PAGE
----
Consumers today are more health and environmentally conscious. Consumers are reducing their carbon footprint by living in more urban areas and driving less and constantly searching for convenience, efficiency and healthier food choices, particularly when it comes to selecting and purchasing snacks and drinks. So, what does that mean for the convenience store industry? How will consumers change the way one-stop shops traditionally frequented for gas, fountain drinks and a jalapeño kolache? In fact, consumer behavior has increased the demand for C-stores. The number of new stores is on the rise and stronger than ever. According to the National Association of Convenience Stores (NACS), the number of brick-and-mortar convenience stores grew to a record breaking 154,958 in 2017. The only retail channel with more locations were dollar stores.
The continuous growth of the C-store industry tells us that its primary offering, the convenience of refueling and refreshing, is still relevant to the everyday consumer. As consumer demands are evolving, C-stores will rethink what they are offering for convenience, especially in the drink department.
Beverage sales are a key factor in the success of a convenience store considering that they yield much higher profit margins than fuel and any other in-store product. Jeff Lenard, NACS’ vice president of strategic industry initiatives, reveals that nearly half of all convenience store customers enter the store with the intent to purchase a beverage. That’s a significant indicator of the importance of the right beverage program. Whether they pour their beverage from a dispenser into a cup or reach into a refrigerated cooler depends on how the consumer perceives the drink offerings in the store. A recent Coca-Cola study confirmed that consumers crave variety when it comes to beverage selection and choose retailers based on provided drink options. Nearly two thirds of surveyed customers prefer to have the option of choosing between traditional and new flavors, and 73 percent welcomed the idea of rotating drink options on a monthly basis.
To address the consumer demand for variety, convenience retailers are not only expanding their carbonated soft drink flavors, but investing more in the frozen beverage industry. Mintel reports that convenience stores are broadening their drink menus by offering 64 percent more slush and frozen drinks, 41 percent more milkshakes and shakes and 38 percent more smoothies. Frozen drinks, especially frozen carbonated beverages, can churn sales quickly and yield higher profits than their soda counterparts. Frozen beverages are also a great motivator for other impulse purchases. With frozen drinks as the focus of promotional offers, C-stores are advertising food and drink combos which in turn results in more in-store sales.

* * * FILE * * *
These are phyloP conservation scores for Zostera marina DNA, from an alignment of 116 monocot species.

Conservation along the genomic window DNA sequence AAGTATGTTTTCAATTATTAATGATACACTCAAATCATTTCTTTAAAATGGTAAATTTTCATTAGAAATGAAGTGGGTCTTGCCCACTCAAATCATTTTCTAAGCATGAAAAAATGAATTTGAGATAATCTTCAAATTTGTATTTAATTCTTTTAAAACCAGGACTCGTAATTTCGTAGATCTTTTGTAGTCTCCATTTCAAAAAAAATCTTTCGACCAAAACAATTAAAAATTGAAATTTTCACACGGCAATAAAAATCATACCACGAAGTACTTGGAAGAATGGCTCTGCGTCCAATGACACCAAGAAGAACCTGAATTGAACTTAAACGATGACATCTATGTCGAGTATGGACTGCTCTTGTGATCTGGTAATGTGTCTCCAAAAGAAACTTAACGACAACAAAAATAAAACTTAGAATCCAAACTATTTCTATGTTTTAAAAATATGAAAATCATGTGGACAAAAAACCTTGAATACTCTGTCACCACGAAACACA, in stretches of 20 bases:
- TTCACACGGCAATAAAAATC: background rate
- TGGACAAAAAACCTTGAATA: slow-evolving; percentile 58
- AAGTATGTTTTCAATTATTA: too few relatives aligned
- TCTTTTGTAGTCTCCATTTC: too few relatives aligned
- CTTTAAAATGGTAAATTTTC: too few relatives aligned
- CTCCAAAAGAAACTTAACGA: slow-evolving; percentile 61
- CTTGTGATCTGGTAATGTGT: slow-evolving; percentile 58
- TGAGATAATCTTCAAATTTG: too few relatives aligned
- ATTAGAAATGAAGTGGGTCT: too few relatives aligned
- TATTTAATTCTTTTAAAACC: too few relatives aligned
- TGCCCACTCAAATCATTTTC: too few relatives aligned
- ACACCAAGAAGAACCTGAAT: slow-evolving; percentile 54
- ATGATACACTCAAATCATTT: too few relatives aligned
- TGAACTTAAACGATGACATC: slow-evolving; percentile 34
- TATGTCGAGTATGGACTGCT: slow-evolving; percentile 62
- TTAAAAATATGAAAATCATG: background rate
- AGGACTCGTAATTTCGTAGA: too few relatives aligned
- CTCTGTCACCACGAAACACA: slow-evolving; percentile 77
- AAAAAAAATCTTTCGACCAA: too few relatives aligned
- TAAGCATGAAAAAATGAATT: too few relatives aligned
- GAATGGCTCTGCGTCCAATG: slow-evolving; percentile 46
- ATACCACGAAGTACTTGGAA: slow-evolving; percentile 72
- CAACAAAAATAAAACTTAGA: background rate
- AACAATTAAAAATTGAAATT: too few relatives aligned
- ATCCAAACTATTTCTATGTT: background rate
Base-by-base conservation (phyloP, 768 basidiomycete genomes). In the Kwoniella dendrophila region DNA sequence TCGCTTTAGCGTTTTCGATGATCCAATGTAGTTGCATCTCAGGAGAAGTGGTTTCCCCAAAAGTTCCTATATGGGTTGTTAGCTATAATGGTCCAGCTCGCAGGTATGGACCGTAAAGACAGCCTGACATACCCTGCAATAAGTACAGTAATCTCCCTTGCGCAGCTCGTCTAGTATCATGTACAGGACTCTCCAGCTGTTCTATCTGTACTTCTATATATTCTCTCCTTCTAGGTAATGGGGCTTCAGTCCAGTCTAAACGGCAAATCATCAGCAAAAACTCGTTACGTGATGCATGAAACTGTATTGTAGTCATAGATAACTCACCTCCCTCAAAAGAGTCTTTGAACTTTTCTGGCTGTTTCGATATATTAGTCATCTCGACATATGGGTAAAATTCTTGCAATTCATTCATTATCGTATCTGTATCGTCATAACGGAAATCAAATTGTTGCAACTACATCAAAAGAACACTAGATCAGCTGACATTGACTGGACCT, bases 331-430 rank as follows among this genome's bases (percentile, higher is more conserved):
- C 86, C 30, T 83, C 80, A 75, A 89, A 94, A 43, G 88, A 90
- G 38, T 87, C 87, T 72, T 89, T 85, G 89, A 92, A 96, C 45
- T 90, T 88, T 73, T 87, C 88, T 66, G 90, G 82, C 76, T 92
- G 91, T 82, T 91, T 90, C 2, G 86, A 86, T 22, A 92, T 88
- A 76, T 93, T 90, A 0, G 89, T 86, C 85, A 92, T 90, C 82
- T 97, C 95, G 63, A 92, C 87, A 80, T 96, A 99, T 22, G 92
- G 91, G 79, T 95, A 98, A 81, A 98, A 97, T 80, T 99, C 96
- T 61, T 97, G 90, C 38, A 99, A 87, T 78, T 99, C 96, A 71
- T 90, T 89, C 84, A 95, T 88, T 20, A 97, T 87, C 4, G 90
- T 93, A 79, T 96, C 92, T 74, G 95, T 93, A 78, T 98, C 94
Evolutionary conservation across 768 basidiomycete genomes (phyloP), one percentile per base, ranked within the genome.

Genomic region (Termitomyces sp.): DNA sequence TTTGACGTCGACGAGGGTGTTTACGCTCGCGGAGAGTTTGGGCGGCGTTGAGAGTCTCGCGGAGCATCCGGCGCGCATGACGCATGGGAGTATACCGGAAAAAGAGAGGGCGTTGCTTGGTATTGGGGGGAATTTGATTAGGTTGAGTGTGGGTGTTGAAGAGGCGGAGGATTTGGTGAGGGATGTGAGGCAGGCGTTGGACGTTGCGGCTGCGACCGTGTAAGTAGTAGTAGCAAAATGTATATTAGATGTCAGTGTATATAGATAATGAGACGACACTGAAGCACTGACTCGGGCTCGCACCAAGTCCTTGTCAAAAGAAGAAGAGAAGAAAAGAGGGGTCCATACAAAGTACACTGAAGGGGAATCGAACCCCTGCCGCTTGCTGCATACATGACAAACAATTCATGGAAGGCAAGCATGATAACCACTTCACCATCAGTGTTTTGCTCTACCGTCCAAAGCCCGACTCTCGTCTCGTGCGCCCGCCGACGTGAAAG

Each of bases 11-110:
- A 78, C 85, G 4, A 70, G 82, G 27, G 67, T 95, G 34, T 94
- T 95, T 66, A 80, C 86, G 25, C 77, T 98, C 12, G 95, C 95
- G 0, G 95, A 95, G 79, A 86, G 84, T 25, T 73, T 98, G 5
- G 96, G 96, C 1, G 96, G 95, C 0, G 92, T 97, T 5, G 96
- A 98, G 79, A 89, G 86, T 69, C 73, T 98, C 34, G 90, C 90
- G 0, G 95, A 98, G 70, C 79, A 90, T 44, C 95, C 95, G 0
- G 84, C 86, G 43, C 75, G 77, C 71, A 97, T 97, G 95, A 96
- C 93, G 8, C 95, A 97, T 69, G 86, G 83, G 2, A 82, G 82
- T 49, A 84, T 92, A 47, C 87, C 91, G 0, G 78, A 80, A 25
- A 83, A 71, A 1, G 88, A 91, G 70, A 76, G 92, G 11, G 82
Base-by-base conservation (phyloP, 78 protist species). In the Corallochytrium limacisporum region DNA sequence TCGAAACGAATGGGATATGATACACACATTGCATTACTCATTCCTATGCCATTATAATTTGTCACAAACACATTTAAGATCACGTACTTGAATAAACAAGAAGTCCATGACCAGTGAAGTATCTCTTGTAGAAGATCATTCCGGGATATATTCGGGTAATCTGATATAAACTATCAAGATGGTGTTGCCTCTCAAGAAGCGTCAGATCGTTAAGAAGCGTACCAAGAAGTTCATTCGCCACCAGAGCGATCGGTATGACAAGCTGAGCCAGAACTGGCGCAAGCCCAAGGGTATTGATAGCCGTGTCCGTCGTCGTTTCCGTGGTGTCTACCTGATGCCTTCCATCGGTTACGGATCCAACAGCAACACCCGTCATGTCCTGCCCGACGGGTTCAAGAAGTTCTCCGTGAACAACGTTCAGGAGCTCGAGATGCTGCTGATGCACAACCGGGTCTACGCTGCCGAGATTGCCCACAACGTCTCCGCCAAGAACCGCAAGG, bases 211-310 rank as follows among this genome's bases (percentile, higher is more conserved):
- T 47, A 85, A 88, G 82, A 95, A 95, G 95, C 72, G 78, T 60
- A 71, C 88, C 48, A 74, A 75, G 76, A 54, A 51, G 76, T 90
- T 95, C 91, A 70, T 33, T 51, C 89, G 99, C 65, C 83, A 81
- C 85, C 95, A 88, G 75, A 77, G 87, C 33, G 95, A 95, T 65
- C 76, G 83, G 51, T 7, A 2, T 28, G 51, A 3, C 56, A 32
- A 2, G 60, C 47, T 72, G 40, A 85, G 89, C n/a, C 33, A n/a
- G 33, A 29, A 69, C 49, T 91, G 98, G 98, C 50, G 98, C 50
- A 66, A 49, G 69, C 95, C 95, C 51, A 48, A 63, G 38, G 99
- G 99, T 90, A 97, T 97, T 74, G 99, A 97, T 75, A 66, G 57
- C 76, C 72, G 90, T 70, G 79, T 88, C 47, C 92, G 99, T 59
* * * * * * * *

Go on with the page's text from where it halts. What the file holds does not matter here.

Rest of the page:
C-store retailers are getting creative in the way they communicate their frozen drink portfolio, including the type of equipment that they display to their customers. While some retailers invest in a beverage center of four to ten frozen beverage machines, others have consolidated their equipment without compromising their drink collection. The multi-flavor frozen beverage unit has changed the C-store industry by offering up to 16 flavor combinations in a single-barrel dispenser – essentially, more frozen beverage flavors utilizing less counterpace. The touchscreen interface also offers a modern, fun experience as customers select their custom concoction. Much like the Coca-Cola free-style, a multi-flavor frozen drink dispenser uses one base flavor and gives customers the opportunity to mix in four different add-ons. C-store owners can use this equipment to differentiate themselves from competitors. The multi-flavor, customized trend is popular among younger demographics, like Millennials and Gen Z, and certainly is a deciding factor when they select where to purchase their drinks.
Coffee has proven itself to be another opportunity for frozen drink sales at convenience stores. Twenty-two percent of consumers prefer convenience store coffee over coffee from quick-serve restaurants. Retailers are aware of the popularity of C-store coffee and have begun implementing frozen coffee programs. Specialty coffees, such as granita-style iced coffee and frozen cappuccinos have gained popularity as an alternative to a hot cup of coffee. Many frozen carbonated drink dispensers and granita machines can be customized to serve various coffee flavors.
Some C-store frozen beverage programs have been tailored to appeal to the more health-conscious consumers. According to Mintel, only 36 percent of convenience store foodservice consumers are satisfied with the healthy options that are currently provided. Retailers are also turning to more “clean” frozen flavors, like carbonated green tea and sugar-free mango, to provide a similar refreshing frozen drink experience. .
Promotion of the product is a vital component in maintaining frozen drink sales at convenience stores. This is an opportunity to create a new C-store staple. Gas toppers, exterior window clings and curbside signage must be used to remind consumers of the frozen beverage center that awaits inside. Especially since only 7.3 percent of consumers decide to purchase a drink once they are already inside of the store, according to the NACS Convenience Store Tracking Program. Creating memorable marketing and offering a consistently enjoyable product are both equally important in becoming top-of-mind for consumers who want to quench their thirst.
Offering new drinks types, such as frozen carbonated drinks, milkshakes, smoothies and frozen coffees, rotating new drink flavors and creating a quality product can keep C-store drinks relevant and C-stores profitable.